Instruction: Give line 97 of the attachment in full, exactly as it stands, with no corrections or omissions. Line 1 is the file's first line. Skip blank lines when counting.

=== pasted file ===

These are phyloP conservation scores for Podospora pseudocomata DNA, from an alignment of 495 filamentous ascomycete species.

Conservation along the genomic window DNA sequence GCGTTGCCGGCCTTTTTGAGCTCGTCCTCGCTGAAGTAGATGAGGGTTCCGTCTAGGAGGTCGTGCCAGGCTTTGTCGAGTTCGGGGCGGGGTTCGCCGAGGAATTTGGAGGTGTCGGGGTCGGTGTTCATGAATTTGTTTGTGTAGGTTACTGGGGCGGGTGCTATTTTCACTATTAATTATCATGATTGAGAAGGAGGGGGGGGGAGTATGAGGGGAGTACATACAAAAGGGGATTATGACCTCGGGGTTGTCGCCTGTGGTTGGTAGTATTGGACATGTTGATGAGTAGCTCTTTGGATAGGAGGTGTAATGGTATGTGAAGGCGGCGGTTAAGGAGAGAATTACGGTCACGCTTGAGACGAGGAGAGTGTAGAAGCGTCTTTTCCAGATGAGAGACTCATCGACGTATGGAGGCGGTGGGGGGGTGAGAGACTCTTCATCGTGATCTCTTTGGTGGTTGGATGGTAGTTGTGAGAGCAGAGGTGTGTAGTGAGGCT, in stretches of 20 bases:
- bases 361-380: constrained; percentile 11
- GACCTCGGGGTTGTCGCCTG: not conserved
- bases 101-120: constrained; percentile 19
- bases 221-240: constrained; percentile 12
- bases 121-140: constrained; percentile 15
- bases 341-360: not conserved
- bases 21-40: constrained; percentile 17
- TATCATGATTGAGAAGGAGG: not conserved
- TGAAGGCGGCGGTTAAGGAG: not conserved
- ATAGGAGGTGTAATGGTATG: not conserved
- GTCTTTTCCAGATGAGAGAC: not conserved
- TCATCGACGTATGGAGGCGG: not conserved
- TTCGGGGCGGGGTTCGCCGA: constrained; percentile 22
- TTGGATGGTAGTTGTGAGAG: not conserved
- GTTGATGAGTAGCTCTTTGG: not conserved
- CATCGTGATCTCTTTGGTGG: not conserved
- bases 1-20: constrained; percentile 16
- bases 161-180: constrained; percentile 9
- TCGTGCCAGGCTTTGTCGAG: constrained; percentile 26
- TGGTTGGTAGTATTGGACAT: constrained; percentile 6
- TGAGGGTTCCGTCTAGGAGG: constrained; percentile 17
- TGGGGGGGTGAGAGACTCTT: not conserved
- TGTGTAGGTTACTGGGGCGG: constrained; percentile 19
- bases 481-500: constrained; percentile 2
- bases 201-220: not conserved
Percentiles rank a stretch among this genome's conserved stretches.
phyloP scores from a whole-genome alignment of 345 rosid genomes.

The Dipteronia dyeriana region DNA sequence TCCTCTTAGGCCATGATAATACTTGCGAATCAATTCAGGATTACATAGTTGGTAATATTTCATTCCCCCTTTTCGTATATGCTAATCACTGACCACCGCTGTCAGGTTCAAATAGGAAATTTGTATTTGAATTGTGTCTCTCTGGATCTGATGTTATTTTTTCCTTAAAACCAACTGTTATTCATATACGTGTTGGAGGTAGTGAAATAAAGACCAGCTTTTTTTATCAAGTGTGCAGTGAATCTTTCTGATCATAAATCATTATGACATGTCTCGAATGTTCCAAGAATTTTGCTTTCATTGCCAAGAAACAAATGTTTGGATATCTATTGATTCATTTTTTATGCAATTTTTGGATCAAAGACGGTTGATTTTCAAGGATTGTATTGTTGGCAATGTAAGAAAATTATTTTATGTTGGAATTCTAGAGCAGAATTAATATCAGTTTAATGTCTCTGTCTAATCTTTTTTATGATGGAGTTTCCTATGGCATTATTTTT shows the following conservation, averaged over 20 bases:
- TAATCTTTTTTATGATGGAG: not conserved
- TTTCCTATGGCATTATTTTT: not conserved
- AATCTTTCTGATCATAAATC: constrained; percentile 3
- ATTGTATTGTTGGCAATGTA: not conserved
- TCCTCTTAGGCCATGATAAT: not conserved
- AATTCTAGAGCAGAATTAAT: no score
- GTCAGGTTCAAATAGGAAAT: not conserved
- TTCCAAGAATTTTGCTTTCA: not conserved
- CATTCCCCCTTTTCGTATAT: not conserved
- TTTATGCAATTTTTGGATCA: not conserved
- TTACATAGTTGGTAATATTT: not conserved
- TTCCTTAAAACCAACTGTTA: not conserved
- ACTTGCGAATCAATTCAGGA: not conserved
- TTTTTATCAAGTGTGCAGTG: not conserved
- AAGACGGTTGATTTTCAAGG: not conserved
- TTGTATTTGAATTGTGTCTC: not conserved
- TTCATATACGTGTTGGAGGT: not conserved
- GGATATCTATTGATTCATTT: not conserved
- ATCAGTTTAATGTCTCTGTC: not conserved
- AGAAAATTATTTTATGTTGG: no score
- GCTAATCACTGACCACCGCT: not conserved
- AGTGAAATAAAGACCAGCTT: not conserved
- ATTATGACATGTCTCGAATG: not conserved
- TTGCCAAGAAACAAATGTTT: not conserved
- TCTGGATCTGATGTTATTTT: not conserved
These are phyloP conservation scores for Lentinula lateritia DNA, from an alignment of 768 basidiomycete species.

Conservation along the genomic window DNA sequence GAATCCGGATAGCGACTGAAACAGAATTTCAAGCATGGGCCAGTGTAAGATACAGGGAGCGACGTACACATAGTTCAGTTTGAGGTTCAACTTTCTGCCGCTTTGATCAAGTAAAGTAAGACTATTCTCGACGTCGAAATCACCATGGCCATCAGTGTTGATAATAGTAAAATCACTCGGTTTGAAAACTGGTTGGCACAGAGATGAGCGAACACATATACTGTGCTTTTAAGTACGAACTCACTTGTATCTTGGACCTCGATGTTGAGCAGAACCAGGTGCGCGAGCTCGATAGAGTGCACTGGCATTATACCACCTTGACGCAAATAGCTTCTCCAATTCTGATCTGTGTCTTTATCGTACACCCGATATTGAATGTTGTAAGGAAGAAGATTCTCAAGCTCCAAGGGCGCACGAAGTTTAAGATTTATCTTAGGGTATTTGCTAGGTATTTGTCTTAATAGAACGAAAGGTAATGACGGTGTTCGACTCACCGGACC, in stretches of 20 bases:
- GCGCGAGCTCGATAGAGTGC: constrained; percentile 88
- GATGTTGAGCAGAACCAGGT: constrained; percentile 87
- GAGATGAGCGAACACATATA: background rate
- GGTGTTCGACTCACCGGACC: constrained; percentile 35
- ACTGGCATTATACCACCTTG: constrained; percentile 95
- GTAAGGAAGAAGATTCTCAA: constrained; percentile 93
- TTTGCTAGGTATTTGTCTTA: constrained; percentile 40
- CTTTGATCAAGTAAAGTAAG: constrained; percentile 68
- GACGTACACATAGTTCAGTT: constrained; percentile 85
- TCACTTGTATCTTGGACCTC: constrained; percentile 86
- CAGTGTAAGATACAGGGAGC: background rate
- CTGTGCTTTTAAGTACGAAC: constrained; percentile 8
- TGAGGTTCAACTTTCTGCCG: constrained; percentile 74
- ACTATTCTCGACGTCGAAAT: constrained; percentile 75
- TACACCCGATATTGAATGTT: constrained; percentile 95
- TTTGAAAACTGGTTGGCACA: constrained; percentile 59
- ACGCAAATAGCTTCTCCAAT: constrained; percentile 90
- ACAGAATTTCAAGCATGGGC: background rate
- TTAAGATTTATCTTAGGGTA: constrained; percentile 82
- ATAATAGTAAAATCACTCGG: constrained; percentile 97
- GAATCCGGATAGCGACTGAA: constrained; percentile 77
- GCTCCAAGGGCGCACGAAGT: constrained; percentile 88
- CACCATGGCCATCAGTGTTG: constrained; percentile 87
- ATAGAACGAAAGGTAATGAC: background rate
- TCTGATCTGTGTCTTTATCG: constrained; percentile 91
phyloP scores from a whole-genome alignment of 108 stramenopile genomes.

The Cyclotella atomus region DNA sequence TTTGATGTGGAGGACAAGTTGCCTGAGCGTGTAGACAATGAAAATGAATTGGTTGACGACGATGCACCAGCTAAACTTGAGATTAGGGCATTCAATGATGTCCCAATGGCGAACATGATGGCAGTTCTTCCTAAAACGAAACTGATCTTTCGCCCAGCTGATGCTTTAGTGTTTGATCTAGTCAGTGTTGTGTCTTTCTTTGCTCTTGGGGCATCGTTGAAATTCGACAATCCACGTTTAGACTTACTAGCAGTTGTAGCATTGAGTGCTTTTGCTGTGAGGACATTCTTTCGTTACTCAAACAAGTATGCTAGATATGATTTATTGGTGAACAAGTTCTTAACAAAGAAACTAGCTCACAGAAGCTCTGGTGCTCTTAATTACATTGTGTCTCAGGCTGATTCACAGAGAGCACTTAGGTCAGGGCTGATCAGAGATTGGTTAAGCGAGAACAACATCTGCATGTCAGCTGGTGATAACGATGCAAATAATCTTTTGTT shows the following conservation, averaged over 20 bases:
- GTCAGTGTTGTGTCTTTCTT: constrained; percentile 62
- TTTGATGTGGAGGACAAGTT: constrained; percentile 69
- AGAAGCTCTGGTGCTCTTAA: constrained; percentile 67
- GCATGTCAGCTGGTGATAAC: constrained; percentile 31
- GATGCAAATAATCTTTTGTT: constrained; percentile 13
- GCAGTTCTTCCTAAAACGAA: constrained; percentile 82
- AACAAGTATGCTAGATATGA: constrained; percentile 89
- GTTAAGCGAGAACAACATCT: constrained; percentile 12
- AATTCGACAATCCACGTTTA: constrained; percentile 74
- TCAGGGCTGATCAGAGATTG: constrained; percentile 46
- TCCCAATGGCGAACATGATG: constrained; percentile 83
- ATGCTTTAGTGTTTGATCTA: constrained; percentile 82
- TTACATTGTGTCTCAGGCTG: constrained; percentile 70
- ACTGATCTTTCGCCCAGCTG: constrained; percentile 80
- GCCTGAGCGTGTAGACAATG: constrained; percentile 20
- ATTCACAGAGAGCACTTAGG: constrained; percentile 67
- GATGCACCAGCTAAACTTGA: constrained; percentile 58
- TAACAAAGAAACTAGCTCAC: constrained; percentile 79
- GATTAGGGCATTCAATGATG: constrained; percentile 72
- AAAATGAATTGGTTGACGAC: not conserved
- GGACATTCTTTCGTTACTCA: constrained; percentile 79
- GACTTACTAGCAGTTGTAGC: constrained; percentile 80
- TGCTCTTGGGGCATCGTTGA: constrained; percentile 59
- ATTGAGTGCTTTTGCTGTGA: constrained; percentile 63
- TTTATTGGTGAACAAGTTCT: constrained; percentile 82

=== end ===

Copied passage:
- TTACATTGTGTCTCAGGCTG: constrained; percentile 70